When Your Sexual Harasser is also Black in the Workplace
BY: ADRI SPEAKS
Reading time: 4 minutes
Amid the dozens of recent sexual harassment allegations that have rippled through Hollywood and politics, women nearly everywhere have collectively sighed. We’ve been talking- or more like screaming - for someone to understand that we’re not just talking about wayward boyfriends when some of us say with exasperation, “men are trash”.
Statistically speaking, 60% of women have reported being sexually harassed, with 69% of us reporting that it took place at work. I’d wager that the number is far higher, but so many of us have been conditioned to brush off unwanted advances, inappropriate conversations, and offensive comments as just part of the game. Gross language uttered by male colleagues is often dismissed as “locker room talk”, with women on the receiving end often chided if they dare express discomfort.
As a black woman, it didn’t take long for me to notice that these recent conversations have been dominated by white women, with accusations by black women either quickly forgotten or dismissed as a false accusation by the likes of Lena “I’m not an actual feminist” Dunham. So what happens when you’re far from Tinseltown and you experience sexual harassment by someone who also shares your race?
I was recently out of college and in graduate school when I first experienced sexual harassment. A colleague of mine first began sending inappropriate messages via a chat service on our work computers. I had no idea how to interact with him, initially chalking up his flirty behavior with “the way he is”. I did a lot of self-talk, telling myself that I was new to the job market as an adult and perhaps this was all normal. I’d convinced myself that if I made a big stink about it, I wouldn’t be viewed as a team player. I was uncomfortable but quickly brushed it off when he appeared to let it go. Until the next offense. This went on for months, with inappropriate comments and unwanted advances, sometimes said in front of other colleagues, until I stopped speaking to him altogether. Reporting him did not cross my mind. And it should have. I was a mentor to young adults and was advising young ladies on their rights within their jobs, as I was being harassed in my own.
Going to work became increasingly more difficult as I walked on eggshells, hoping he wouldn’t say something inappropriate to me. Then one morning, out of nowhere, I got an email from him. The subject line? “Should you be interested…” I opened the email with dread as the poster for an invite-only orgy popped up. I audibly cursed the moment I saw it and asked him why he would send that to me. Another male colleague, presumably aware of the event, asked him incredulously “you sent that to her?!” As I sat in my cubicle with my back to him in our small workspace, I could barely see straight as I typed out a response to him, ripping him a new one, but shaking with anger and an emotion I recognize now as humiliation and shame. I then immediately forwarded his email to my personal email and my best friend, who worked as legal assistant at the time. I had no idea what I planned to do but I didn’t have time to process my emotions – it was time for an all-staff meeting.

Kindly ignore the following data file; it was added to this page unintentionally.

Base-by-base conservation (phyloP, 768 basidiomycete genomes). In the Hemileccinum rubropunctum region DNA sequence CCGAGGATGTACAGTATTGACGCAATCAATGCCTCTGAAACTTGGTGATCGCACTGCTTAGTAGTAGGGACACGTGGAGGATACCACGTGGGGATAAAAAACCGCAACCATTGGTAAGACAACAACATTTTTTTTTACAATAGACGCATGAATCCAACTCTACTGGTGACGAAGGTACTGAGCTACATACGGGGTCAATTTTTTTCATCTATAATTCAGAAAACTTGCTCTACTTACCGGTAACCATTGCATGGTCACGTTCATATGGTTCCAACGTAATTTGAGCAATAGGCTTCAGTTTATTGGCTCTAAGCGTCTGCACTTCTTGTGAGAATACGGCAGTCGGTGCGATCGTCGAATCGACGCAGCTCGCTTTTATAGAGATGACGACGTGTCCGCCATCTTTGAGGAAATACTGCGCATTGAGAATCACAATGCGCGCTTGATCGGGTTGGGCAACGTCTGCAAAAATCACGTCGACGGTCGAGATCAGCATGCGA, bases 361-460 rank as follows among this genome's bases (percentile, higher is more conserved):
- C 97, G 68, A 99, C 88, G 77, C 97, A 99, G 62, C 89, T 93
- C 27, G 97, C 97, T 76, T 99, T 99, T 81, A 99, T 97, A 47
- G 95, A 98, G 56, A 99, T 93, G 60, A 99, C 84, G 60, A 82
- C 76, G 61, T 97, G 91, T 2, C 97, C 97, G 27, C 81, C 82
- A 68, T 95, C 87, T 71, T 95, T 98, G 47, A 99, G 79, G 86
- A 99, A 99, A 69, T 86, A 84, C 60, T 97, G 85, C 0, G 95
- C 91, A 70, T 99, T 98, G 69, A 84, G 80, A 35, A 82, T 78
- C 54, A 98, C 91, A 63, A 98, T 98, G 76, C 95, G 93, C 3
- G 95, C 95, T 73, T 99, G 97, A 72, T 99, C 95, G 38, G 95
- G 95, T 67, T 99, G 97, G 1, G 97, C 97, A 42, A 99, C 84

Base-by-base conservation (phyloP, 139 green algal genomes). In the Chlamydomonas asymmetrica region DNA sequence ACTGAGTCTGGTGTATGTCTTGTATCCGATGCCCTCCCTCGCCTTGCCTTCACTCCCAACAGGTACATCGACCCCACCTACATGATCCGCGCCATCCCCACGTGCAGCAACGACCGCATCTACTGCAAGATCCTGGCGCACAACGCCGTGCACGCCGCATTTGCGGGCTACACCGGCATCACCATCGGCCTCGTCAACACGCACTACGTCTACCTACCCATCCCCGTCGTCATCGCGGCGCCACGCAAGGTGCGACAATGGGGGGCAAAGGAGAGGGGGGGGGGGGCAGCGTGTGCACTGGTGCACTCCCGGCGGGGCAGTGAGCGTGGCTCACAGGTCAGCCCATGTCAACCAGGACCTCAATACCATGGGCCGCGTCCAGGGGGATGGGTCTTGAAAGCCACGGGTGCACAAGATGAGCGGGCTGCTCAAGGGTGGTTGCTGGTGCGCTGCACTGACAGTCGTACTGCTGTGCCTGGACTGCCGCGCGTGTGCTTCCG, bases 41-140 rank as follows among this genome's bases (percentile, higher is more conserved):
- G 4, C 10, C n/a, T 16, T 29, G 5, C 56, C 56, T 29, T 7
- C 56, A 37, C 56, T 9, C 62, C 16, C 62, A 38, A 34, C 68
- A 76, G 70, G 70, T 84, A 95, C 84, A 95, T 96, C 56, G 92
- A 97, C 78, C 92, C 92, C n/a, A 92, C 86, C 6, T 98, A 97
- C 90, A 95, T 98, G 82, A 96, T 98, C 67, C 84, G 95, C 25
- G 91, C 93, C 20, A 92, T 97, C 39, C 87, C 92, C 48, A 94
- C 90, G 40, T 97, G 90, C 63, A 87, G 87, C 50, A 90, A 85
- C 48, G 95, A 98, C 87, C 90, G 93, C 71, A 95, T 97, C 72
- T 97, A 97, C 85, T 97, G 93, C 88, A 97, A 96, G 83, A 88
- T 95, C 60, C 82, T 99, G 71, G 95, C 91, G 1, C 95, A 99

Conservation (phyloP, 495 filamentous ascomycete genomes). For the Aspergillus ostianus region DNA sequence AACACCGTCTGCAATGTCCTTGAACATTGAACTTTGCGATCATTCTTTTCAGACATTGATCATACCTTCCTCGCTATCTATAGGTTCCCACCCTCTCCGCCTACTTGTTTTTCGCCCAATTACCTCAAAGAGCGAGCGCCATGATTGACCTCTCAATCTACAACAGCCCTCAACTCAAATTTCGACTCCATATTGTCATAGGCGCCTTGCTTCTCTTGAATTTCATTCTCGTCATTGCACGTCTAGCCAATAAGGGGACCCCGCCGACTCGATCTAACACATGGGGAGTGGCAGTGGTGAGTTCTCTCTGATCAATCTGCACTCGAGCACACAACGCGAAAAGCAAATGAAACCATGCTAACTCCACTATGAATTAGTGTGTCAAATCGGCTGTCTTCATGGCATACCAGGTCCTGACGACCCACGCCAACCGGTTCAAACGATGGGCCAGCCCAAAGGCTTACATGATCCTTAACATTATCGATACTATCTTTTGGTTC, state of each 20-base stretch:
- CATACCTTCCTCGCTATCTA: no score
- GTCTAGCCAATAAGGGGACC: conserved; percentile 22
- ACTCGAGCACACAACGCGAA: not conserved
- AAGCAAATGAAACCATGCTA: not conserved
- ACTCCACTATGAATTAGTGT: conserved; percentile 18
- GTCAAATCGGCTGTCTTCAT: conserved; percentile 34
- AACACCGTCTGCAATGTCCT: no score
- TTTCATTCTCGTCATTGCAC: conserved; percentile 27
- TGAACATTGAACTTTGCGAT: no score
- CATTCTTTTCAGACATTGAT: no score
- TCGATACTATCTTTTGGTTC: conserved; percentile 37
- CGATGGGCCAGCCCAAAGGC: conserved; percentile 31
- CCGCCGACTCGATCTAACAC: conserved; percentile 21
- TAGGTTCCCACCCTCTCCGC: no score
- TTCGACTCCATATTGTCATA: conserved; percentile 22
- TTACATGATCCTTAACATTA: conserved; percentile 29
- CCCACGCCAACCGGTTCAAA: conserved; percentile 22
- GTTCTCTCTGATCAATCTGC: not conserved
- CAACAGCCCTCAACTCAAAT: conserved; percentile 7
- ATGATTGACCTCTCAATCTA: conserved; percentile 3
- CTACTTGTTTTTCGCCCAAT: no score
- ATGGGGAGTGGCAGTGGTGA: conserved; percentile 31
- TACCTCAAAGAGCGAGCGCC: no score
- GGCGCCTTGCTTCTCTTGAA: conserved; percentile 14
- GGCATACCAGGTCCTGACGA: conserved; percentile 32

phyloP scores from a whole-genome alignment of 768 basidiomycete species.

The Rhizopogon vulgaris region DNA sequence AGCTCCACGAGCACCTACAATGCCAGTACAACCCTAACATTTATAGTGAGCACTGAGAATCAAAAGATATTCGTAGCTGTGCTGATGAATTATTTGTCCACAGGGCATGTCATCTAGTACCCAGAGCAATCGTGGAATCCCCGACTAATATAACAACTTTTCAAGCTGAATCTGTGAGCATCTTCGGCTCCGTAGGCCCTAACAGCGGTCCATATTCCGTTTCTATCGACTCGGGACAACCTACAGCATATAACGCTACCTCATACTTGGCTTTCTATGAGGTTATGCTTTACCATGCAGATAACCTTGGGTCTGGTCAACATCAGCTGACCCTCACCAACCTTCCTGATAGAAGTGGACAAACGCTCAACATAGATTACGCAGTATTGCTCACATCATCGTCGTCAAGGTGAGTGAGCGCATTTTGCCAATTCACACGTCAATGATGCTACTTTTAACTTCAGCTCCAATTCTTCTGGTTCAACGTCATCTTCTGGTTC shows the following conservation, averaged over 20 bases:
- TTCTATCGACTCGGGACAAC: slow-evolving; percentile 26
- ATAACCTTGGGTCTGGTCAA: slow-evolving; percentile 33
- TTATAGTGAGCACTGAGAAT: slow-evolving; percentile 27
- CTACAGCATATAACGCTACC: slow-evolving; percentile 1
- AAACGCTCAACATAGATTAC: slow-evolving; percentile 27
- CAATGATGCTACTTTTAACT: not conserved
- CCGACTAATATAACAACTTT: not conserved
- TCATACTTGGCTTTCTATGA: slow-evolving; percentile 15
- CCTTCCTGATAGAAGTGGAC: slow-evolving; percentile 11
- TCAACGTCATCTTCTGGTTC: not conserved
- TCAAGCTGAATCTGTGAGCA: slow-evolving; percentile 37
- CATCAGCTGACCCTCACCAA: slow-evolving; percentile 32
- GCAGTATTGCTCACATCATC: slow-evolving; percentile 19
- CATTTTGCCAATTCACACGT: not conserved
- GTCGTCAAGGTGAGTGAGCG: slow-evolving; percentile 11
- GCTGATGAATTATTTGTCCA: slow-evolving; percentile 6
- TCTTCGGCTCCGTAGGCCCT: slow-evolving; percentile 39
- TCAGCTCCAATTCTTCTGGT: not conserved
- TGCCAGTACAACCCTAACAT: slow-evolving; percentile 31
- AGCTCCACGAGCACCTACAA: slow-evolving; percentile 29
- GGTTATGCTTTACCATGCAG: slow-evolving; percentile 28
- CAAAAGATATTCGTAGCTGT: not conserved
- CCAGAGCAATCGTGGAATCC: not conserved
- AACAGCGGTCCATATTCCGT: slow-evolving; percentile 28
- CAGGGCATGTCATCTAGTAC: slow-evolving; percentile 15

Within moments of sitting in the larger conference room, my supervisor, alarmed by the look on my face, asked me if I was okay. I told her I needed to speak with her. The door barely closed in the private meeting room before I burst into tears, recounting the email and months of harassment that I’d brushed off, dismissed, and ignored.
She hugged me and told me it was going to be okay. She informed me of the next steps in the process- she’d report it to her supervisor, a report would be filed, and an internal review would take place. I nodded my head as I calmed down and thought about what the next few weeks would look like. His termination would come swiftly. He sent inappropriate materials through his work computer and harassed a female colleague. And he was a black man without a degree. There would be no second chances.
Taking all of that into consideration, I heard myself say “I don’t want him to get in trouble” as I sat in front of my boss’s boss. She was young, white, and told me that she’d “spoken to him” about his behavior. There was no apology, no formal write-up. Just me, a twenty-something black girl who’d been having anxiety about showing up to work every day for months, still doing what I thought was right – looking out for a brother who didn’t afford me the same courtesy. The incident was brushed under the rug and he kept his job – this time moving to another work space and never speaking to me, again.
If I could have done things differently, I would have filed a report and let the chips fall where they may. I’d chosen to be in a hostile work environment for months and even then, still put my own peace on the backburner when I thought of a white woman having to fire a black man. I’d opted to endure having to see him around the relatively small office and keep mum about why I no longer attended happy hours. The harassment was painful – the isolation made it even worse. This is why intersectional feminism matters. Black women are frequently faced with the dilemma of choosing race over gender- even to our detriment. We know that the stats about unemployed black men are real and “we’re all we’ve got”. But we also know that Black women struggle more with domestic and intimate partner violence. I advise any woman to report sexual harassment immediately. Office politics are a hurdle within themselves when trying to climb the corporate ladder. Navigating that space while dealing with harassment is almost impossible. It’s also plain wrong.
Love and Truth,
Adri Speaks is a program management specialist, management and career consultant, philanthropist, and blogger.
If you were Adri, what would have you done differently?
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